Mr_Dove wrote:I'm curious what peoples thoughts are on melee weapons in general. They seem rather impractical in general but what man doesn't like to play with them.
As has been already been well-covered in this thread, ever since the development of the flintlock in the early 1700s (yes, yes, technically the snaphaunce was developed in the very late 1600s, now shut your pie hole), the melee weapon has been relegated to the status of a footnote in the chapter on "personal weapons," which since that time has been virtually synonymous with firearms. This has become more and more true with every subsequent development in small arms technology, while melee weapons have remained more or less the same: either replicas of ancient forms, or modern-day tools adapted to martial use. Therefore, the role of the melee weapon must be understood in terms of those cases in which firearms are a non-option. These can be broadly summarized as follows:
- You don't own a firearm. ("Why not?" is a fair response.)
Your firearm is out of ammunition.
You require a less-lethal solution.
You require a silent solution and do not have a suppressor.
Your firearm is inaccessible.
These situations in which a melee weapon might be of use should be first and foremost seen as situations to be rectified. Don't have a firearm? Get one! Worried about running out of ammo? Stock more! Require a silent solution? Invest in suppressors for your firearms! Worried about your firearm being inaccessible? Keep it accessible! And regarding less-lethal solutions, consider pepper spray or a Taser so you don't end up fending off a harmless-but-harassing drunk with a broom handle.
Still, these solutions may leave some gaps. Residents of Illinois cannot lawfully carry concealed, but we can carry knives, walking sticks, and the chains we use to lock up our bikes. Suppressors aren't legal in all states. Some persons can't own firearms at all, either due to a legal status (convicted felon) or resident of a gun-unfriendly nation. And any ammunition supply, whether referring to that carried on your person, or your whole stash, can eventually be depleted. It is for these few, narrow circumstances that melee weapons may come into play.
Will it serve any purpose outside of an end of the world situation?
Do you prefer a pure weapon or something that will have duty as a tool as well?
Due to the non-primary nature of any melee weapon (tertiary assuming the primary is a rifle and the secondary is a pistol), and the interplay of preparedness and recreation (come on, be honest: this isn't JUST prudent planning, it's also a hobby), some kind of pre-apocalyptic role is inevitable. This is broadly going to fall into one of two categories: tools, and toys/decorations. In a bugout bag, I prefer weapons that double as tools: axes, knives, machetes, shovels, etc. At home, I prefer weapons that double as toys/martial arts equipment, and decorations that look bad-ass on the wall. I've recently acquired a number of decent swords, and also have some cool-looking blunt instruments etc.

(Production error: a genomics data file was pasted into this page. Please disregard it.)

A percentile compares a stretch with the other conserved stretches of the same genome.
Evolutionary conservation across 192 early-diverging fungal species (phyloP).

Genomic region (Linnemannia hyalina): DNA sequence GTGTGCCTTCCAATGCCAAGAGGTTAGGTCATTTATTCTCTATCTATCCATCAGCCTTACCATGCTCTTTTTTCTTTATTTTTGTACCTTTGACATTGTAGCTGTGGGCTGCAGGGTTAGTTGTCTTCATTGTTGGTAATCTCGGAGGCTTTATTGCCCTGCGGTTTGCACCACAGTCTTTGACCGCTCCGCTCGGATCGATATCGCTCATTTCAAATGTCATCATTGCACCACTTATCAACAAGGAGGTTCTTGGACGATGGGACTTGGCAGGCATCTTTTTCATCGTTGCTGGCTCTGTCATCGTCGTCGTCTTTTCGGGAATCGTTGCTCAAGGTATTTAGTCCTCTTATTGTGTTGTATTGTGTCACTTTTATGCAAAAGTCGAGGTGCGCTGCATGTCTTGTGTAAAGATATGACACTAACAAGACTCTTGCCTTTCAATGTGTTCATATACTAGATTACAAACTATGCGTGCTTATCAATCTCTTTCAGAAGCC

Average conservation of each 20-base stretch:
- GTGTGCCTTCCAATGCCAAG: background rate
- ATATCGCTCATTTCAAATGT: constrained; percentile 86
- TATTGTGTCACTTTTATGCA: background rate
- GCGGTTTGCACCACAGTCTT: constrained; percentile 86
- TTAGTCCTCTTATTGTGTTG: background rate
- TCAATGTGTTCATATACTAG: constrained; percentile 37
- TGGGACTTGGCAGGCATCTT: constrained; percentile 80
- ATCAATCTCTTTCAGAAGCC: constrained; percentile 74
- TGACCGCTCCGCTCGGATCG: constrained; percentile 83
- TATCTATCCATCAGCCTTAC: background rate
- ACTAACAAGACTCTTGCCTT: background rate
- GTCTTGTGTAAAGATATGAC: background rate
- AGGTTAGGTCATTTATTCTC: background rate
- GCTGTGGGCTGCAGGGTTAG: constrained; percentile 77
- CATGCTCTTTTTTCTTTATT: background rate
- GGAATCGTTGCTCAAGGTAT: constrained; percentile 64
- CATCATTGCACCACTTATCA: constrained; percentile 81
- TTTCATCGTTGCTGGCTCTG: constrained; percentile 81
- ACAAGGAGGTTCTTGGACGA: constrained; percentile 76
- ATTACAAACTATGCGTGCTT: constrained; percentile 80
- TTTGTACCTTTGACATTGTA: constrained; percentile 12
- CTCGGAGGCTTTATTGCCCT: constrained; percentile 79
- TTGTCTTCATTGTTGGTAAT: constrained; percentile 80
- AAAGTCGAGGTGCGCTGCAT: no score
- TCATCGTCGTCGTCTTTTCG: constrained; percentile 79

What are people's favorite melee weapons?
What melee weapons would be considered the best?
For an at-home melee weapon that doubles as a cool decoration that I can also play/practice with, I'm currently enjoying my Italian Longsword. Specifically, this one:
Mine's like the one on the left: sharp, not blunted for sparring, and with a central riser, not a fuller. I bought it used for $100, and am very, very, very happy with my purchase. I have other swords, but this is my favorite. Looks great on the wall, fun to cut stuff with, and having just completed a six week training course with it, I feel at least marginally competent with it. (I am still a baby-baby when compared to true swordsmen, but I've got a few basic moves.)
Windlass Steelcrafts' $35 Qama is also surprisingly good, is easy to use (works like a machete, unlike the Longsword which requires more finesse and technique), cheap as hell, handy in close-in spaces like hallways, and just in general is worth having. (Only drawback, factory edge is blunt so break out the file, then the sharpening stone.)
I'm also strangely fond of my pick handle. Looks like this:
I've been desiring a kukri style machete with a heavier tip or maybe a tomahawk but I'm having trouble justifying it as anything more than a toy.
The Cold Steel khukri machetes are fine for clearing brush, trimming small limbs, etc. You want one, buy one. They're cheap. They work. And it's okay to have toys. Live life, man.
Tomahawks are cool too, although in my experience the throwers and fighters don't tend to be good wood choppers.
This one's a fine thrower for $20; do order the replacement handle because the supplied one breaks easily: http://www.atlantacutlery.com/p-839-com ... ahawk.aspx
" onclick="window.open(this.href);return false;
It sucks ass for cutting wood (look at it, and if the reasons aren't obvious I'll explain), and it's not really what I'd want in a fight, either. But it's fun to throw, and cheap, so hey, why not?